The majority of the country’s oil terminals, which are located in the east around the Sirte basin, remain closed. However, the Mellitah export terminal and associated Greenstream pipeline, which runs from Western Libya to Italy, reopened Nov. 18 after a labor dispute with Amazigh workers ended in a negotiated settlement.

Separatist militia leader Ibrahim al-Jathran, who is responsible for many of the closures, this month announced the establishment of his own oil company based in the country’s east and outside the authority of the central Tripoli administration. Libya’s oil exports primarily go to Europe, with roughly 10% shipped to China.

Oil companies said that both security concerns for their staff resulting from a lack of state control and the effect the closures are having on production are fueling their highly cautious positions toward Libya.

The overwhelming majority of the Libyan government’s revenue comes from oil production and exportation.

Tripoli is currently experiencing its first general strike in recent memory as the majority of the public sector and private businesses close and only pharmacies, hospitals and gas stations remain open.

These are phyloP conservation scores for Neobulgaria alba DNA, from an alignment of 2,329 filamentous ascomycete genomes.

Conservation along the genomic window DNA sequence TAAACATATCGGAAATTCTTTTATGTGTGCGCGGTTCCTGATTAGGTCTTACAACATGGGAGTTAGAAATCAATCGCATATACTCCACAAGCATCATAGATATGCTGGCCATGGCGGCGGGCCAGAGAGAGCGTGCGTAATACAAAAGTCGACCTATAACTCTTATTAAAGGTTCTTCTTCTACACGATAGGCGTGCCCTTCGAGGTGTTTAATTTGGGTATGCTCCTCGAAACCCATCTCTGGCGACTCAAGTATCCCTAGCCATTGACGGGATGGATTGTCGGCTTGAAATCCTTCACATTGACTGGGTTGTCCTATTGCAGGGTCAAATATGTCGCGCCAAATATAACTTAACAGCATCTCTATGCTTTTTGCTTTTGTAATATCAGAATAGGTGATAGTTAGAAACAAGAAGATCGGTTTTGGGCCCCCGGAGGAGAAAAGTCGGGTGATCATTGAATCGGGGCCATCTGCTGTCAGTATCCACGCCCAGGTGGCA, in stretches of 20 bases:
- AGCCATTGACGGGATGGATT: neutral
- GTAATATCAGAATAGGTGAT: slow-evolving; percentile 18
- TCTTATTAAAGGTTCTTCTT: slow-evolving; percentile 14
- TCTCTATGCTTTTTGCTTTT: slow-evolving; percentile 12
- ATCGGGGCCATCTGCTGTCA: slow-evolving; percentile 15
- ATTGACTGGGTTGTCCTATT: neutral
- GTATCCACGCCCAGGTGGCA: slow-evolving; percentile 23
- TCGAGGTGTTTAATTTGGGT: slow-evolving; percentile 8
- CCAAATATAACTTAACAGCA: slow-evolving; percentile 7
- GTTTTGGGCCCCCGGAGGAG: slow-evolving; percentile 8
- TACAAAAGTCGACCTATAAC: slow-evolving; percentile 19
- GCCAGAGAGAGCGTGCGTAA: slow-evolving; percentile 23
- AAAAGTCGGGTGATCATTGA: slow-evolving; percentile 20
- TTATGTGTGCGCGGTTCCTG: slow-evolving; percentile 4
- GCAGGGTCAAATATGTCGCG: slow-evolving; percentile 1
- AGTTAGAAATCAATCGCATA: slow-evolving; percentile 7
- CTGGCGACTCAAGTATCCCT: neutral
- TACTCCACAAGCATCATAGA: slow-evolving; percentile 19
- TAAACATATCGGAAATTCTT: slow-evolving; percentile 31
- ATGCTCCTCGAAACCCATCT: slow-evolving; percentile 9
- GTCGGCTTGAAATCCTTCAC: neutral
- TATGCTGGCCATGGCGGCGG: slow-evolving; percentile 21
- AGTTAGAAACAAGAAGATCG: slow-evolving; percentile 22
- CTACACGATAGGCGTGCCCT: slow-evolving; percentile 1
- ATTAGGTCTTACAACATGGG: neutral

This article was originally published with Al-Monitor on November 19th.

Gaps in Africa’s Continental Highway prove lethal to Niger migrants

Missing links. (All rights reserved.)

Work on Africa’s cross-continental road network, the Trans-African Highway, has slowed to a crawl, as scores of migrants die attempting the unmade Sahara crossing.

Last week, rescue workers in Niger found the bodies of of 92 people – 52 of them children or teenagers – who died of thirst after their vehicles broke down on the difficult Trans-Sahara crossing, part of the long-delayed Trans-African Highway (TAH) project.

Around 80,000 migrants cross the Sahara every year on their way to North Africa and Europe. The highway section, part of the Lagos to Algiers road, has been marked for construction for more than a decade but is currently little more than an unmade track.

The New Partnership for Africa’s Development (Nepad), which is responsible for finishing the TAH project, claimed on October 23 that construction of the Saharan road section was “almost complete”. But progress on the Sahara Highway and much of the whole TAH project has in fact stalled in recent years, This is Africa has learned.

An investigation into the Sahara Highway revealed that the project was said to be 85 percent complete ten years ago, but missing links in Niger still remain. Stephen Karingi, regional integration and infrastructure director of the United Nations Economic Commission for Africa (Uneca), says that a road had been constructed up to the Algerian border but that work in Niger was still “under development”.